Initial server setup

You can log in through SSH into your server. You just need to use your IP and your password which should be sent to your e-mail address. You can also change the main password in DigitalOcean's admin panel. To log in, you just need to write in your console:


After this you can start configuring your initial server setup. It’s good to create another user with all the necessary rights. You can find some awesome guides here: Initial Server Setup with Ubuntu 14.04. For me, it was very helpful. Basically, you can go through all steps described there.

Next you'll need a Swap File space. This is an essential part. DigitalOean's docs says that on SSD discs it's better not to create a Swap File, but in our case it’s mandatory. This is because we want to host a couple Meteor apps on one droplet and one droplet in our case has a small amount of memory. It’s only 512 MB so we need a Swap File because sometimes it could not be enough and without it our server could crash. Moreover, we wouldn’t be able to recover our data, so this is very important if you want to host a couple of apps on a small droplet. In my case, I've created a 4GB Swap File and it seems to be ok for now.

How do you create a Swap File? Here is a great tutorial: Create a Swap File. You can also go through the whole article and use other guides too.

Nginx installation and simple configuration for Meteor instances

When you want to use a couple Meteor apps on one DigitalOcean droplet, you should have Nginx installed. This is quite simple. You can check another great article from DigitalOcean's knowledge base: How To Install Nginx on Ubuntu 14.04 LTS, but all you need to do is just:

$ sudo apt-get update 
$ sudo apt-get install nginx

Ok, after installation we can configure Nginx for our two Meteor apps.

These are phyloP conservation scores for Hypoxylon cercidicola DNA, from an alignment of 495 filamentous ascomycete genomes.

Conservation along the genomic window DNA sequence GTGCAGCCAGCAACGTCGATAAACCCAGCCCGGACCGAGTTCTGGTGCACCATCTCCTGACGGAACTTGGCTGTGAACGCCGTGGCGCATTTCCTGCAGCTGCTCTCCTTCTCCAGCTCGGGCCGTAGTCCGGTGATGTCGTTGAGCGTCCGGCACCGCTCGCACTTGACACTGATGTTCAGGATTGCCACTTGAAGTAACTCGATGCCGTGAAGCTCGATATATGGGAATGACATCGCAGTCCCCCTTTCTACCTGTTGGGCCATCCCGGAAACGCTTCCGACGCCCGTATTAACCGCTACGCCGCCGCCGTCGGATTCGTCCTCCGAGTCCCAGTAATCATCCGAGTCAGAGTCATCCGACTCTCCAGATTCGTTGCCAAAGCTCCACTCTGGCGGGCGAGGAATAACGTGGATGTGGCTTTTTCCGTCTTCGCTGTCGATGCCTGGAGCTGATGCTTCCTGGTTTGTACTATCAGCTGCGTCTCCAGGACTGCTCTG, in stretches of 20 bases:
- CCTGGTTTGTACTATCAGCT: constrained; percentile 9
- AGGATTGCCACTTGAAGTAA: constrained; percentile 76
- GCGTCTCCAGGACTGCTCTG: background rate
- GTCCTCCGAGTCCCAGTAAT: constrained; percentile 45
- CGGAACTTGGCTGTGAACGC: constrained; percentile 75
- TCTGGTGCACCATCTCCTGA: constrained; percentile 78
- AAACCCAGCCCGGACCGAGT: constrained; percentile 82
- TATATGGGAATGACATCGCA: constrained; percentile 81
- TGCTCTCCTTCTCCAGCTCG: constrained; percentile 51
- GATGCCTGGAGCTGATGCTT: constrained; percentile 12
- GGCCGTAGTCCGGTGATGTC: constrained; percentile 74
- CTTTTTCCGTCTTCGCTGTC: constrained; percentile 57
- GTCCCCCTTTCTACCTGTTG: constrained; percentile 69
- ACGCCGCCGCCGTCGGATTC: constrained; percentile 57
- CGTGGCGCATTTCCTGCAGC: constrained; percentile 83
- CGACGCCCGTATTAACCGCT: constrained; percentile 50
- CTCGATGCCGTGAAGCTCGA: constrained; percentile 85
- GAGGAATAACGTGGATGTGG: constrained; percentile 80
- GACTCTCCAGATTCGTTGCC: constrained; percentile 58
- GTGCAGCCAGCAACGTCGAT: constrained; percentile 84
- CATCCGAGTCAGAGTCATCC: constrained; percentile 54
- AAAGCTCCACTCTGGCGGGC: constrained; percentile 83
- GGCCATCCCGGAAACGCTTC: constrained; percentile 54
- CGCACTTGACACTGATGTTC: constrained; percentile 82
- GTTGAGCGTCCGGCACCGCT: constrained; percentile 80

Go and change directory to /etc/nginx/sites-available/ Here we need to create our config file. Let's name it after the first domain name so: Example content of this file could be something like:

server {  
  listen *:80; 
  return 301 $scheme://$request_uri; 

server {  
  listen                *:80; 

  server_name ; 

  access_log            /var/log/nginx/; 
  error_log             /var/log/nginx/; 

  location / { 
    proxy_http_version 1.1; 
    proxy_set_header Upgrade $http_upgrade; 
    proxy_set_header Connection 'upgrade'; 
    proxy_set_header X-Forwarded-For $remote_addr; 

What's important here is that we have redirect from a non-www domain to www domain and also we’ll host this app on port 3000, so we need to setup a proxy.

The second Meteor app configuration file is and its contents are:

server {  
  listen                *:80; 

  server_name ; 

  access_log            /var/log/nginx/; 
  error_log             /var/log/nginx/; 

  location / { 
    proxy_http_version 1.1; 
    proxy_set_header Upgrade $http_upgrade; 
    proxy_set_header Connection 'upgrade'; 
    proxy_set_header X-Forwarded-For $remote_addr; 

As you can see, everything is almost the same. We don't need the non-www redirects part here and we also need to change the app's port to 3002 because 3000 is occupied and we don't want any possible collisions with MongoDB, so it is 3002 and not 3001.

Once you have your two configuration files in the /etc/nginx/sites-available directory we need to run a couple commands. First is the link command. We need to link the configuration files to the sites-enabled folder. We can do this like

$ sudo ln -s /etc/nginx/sites-available/ /etc/nginx/sites-enabled/
$ sudo ln -s /etc/nginx/sites-available/ /etc/nginx/sites-enabled/

Next we need to restart Nginx service by:

$ sudo service nginx restart

And that's it! You have your configuration. Of course there aren't any files deployed. We’ll take care of that soon.

If you want, you can check out an awesome article about Nginx configuration provided by the MupX tool author. You can read it here: Setup of NginX vhost for Meteor

We’ll talk about MupX tool in the next chapter of this article.

Mupx – Meteor deployment tool

MupX is a tool created by Arunoda Susiripala and you can read about it here: What it does is basically preparation and deployment of a Meteor app. With this tool, deployment is really simple. It uses Docker behind the scenes so you need to install it on your server. If you are still logged in to your DigitalOcean droplet, just run the command:

$ sudo wget -qO- | sudo sh

Then you can install the mupx tool locally. Open another terminal window and install mupx. This is a standard Npm tool. Install it by: